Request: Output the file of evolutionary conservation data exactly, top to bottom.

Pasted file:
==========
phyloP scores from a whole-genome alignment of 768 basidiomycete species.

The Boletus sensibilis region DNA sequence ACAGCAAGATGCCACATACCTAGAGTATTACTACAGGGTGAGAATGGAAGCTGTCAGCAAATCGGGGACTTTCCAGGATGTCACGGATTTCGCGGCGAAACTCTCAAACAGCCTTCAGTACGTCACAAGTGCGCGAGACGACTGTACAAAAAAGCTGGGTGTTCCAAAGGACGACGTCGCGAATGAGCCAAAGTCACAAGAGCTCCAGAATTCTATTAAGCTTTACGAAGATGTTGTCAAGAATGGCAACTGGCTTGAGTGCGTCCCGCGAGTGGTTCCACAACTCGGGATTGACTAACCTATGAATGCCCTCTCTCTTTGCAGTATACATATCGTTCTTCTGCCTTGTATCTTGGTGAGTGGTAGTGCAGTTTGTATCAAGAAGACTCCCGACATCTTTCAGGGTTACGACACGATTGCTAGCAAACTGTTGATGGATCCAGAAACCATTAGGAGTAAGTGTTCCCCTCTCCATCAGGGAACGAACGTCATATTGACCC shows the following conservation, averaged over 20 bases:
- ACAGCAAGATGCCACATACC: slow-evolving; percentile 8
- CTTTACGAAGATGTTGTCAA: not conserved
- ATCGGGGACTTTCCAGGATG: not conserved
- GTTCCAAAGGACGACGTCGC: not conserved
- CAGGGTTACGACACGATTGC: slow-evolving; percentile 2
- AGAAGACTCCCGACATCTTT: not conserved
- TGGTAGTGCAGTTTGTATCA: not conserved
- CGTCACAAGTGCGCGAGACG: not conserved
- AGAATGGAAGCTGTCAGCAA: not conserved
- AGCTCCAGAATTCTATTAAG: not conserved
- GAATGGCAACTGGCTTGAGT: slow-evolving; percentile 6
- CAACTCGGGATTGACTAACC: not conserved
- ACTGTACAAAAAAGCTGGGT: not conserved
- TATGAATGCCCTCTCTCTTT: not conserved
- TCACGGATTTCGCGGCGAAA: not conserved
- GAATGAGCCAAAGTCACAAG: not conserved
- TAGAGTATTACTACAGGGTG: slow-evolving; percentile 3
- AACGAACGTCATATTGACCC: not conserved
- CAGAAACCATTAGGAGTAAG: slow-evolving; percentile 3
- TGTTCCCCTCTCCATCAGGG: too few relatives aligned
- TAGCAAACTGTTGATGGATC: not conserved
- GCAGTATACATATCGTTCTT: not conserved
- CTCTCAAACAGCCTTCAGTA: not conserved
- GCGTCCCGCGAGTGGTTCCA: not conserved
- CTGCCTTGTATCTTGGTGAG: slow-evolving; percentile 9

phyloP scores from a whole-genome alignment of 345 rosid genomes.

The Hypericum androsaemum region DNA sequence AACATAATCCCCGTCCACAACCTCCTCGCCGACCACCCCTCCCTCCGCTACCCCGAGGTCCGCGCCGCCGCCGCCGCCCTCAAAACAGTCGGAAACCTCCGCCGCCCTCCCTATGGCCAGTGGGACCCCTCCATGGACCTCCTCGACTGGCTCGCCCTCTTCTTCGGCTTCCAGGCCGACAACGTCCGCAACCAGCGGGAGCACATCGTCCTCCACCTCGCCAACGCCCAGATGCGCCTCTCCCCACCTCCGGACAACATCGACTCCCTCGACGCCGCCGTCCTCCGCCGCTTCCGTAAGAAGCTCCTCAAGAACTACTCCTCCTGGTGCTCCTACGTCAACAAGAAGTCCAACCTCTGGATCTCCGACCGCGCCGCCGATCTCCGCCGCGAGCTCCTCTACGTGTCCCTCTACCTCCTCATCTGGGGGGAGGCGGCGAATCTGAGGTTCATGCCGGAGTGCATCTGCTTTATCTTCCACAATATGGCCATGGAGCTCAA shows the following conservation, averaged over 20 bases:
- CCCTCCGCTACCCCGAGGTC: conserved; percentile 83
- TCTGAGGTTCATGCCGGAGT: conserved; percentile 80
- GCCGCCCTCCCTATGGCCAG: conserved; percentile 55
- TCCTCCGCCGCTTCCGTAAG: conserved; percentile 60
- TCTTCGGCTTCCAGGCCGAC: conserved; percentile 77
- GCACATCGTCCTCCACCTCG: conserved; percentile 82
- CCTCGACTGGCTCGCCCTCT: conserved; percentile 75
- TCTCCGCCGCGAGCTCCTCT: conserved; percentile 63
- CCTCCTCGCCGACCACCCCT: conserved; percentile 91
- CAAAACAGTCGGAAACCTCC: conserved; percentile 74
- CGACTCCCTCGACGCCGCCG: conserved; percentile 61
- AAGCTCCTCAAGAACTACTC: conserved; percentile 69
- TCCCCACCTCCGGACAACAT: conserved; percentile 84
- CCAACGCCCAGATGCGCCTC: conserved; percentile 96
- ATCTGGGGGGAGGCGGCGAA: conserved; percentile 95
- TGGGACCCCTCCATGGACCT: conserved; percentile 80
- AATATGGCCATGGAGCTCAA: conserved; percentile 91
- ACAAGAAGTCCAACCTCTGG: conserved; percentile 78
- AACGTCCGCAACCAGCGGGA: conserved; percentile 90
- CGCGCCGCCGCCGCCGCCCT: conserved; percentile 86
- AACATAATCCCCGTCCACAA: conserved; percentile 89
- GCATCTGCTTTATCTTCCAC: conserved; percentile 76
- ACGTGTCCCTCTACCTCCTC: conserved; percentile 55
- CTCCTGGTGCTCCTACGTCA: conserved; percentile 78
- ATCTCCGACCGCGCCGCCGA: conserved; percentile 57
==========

phyloP scores from a whole-genome alignment of 768 basidiomycete species.

The Boletus sensibilis region DNA sequence ACAGCAAGATGCCACATACCTAGAGTATTACTACAGGGTGAGAATGGAAGCTGTCAGCAAATCGGGGACTTTCCAGGATGTCACGGATTTCGCGGCGAAACTCTCAAACAGCCTTCAGTACGTCACAAGTGCGCGAGACGACTGTACAAAAAAGCTGGGTGTTCCAAAGGACGACGTCGCGAATGAGCCAAAGTCACAAGAGCTCCAGAATTCTATTAAGCTTTACGAAGATGTTGTCAAGAATGGCAACTGGCTTGAGTGCGTCCCGCGAGTGGTTCCACAACTCGGGATTGACTAACCTATGAATGCCCTCTCTCTTTGCAGTATACATATCGTTCTTCTGCCTTGTATCTTGGTGAGTGGTAGTGCAGTTTGTATCAAGAAGACTCCCGACATCTTTCAGGGTTACGACACGATTGCTAGCAAACTGTTGATGGATCCAGAAACCATTAGGAGTAAGTGTTCCCCTCTCCATCAGGGAACGAACGTCATATTGACCC shows the following conservation, averaged over 20 bases:
- ACAGCAAGATGCCACATACC: slow-evolving; percentile 8
- CTTTACGAAGATGTTGTCAA: not conserved
- ATCGGGGACTTTCCAGGATG: not conserved
- GTTCCAAAGGACGACGTCGC: not conserved
- CAGGGTTACGACACGATTGC: slow-evolving; percentile 2
- AGAAGACTCCCGACATCTTT: not conserved
- TGGTAGTGCAGTTTGTATCA: not conserved
- CGTCACAAGTGCGCGAGACG: not conserved
- AGAATGGAAGCTGTCAGCAA: not conserved
- AGCTCCAGAATTCTATTAAG: not conserved
- GAATGGCAACTGGCTTGAGT: slow-evolving; percentile 6
- CAACTCGGGATTGACTAACC: not conserved
- ACTGTACAAAAAAGCTGGGT: not conserved
- TATGAATGCCCTCTCTCTTT: not conserved
- TCACGGATTTCGCGGCGAAA: not conserved
- GAATGAGCCAAAGTCACAAG: not conserved
- TAGAGTATTACTACAGGGTG: slow-evolving; percentile 3
- AACGAACGTCATATTGACCC: not conserved
- CAGAAACCATTAGGAGTAAG: slow-evolving; percentile 3
- TGTTCCCCTCTCCATCAGGG: too few relatives aligned
- TAGCAAACTGTTGATGGATC: not conserved
- GCAGTATACATATCGTTCTT: not conserved
- CTCTCAAACAGCCTTCAGTA: not conserved
- GCGTCCCGCGAGTGGTTCCA: not conserved
- CTGCCTTGTATCTTGGTGAG: slow-evolving; percentile 9

phyloP scores from a whole-genome alignment of 345 rosid genomes.

The Hypericum androsaemum region DNA sequence AACATAATCCCCGTCCACAACCTCCTCGCCGACCACCCCTCCCTCCGCTACCCCGAGGTCCGCGCCGCCGCCGCCGCCCTCAAAACAGTCGGAAACCTCCGCCGCCCTCCCTATGGCCAGTGGGACCCCTCCATGGACCTCCTCGACTGGCTCGCCCTCTTCTTCGGCTTCCAGGCCGACAACGTCCGCAACCAGCGGGAGCACATCGTCCTCCACCTCGCCAACGCCCAGATGCGCCTCTCCCCACCTCCGGACAACATCGACTCCCTCGACGCCGCCGTCCTCCGCCGCTTCCGTAAGAAGCTCCTCAAGAACTACTCCTCCTGGTGCTCCTACGTCAACAAGAAGTCCAACCTCTGGATCTCCGACCGCGCCGCCGATCTCCGCCGCGAGCTCCTCTACGTGTCCCTCTACCTCCTCATCTGGGGGGAGGCGGCGAATCTGAGGTTCATGCCGGAGTGCATCTGCTTTATCTTCCACAATATGGCCATGGAGCTCAA shows the following conservation, averaged over 20 bases:
- CCCTCCGCTACCCCGAGGTC: conserved; percentile 83
- TCTGAGGTTCATGCCGGAGT: conserved; percentile 80
- GCCGCCCTCCCTATGGCCAG: conserved; percentile 55
- TCCTCCGCCGCTTCCGTAAG: conserved; percentile 60
- TCTTCGGCTTCCAGGCCGAC: conserved; percentile 77
- GCACATCGTCCTCCACCTCG: conserved; percentile 82
- CCTCGACTGGCTCGCCCTCT: conserved; percentile 75
- TCTCCGCCGCGAGCTCCTCT: conserved; percentile 63
- CCTCCTCGCCGACCACCCCT: conserved; percentile 91
- CAAAACAGTCGGAAACCTCC: conserved; percentile 74
- CGACTCCCTCGACGCCGCCG: conserved; percentile 61
- AAGCTCCTCAAGAACTACTC: conserved; percentile 69
- TCCCCACCTCCGGACAACAT: conserved; percentile 84
- CCAACGCCCAGATGCGCCTC: conserved; percentile 96
- ATCTGGGGGGAGGCGGCGAA: conserved; percentile 95
- TGGGACCCCTCCATGGACCT: conserved; percentile 80
- AATATGGCCATGGAGCTCAA: conserved; percentile 91
- ACAAGAAGTCCAACCTCTGG: conserved; percentile 78
- AACGTCCGCAACCAGCGGGA: conserved; percentile 90
- CGCGCCGCCGCCGCCGCCCT: conserved; percentile 86
- AACATAATCCCCGTCCACAA: conserved; percentile 89
- GCATCTGCTTTATCTTCCAC: conserved; percentile 76
- ACGTGTCCCTCTACCTCCTC: conserved; percentile 55
- CTCCTGGTGCTCCTACGTCA: conserved; percentile 78
- ATCTCCGACCGCGCCGCCGA: conserved; percentile 57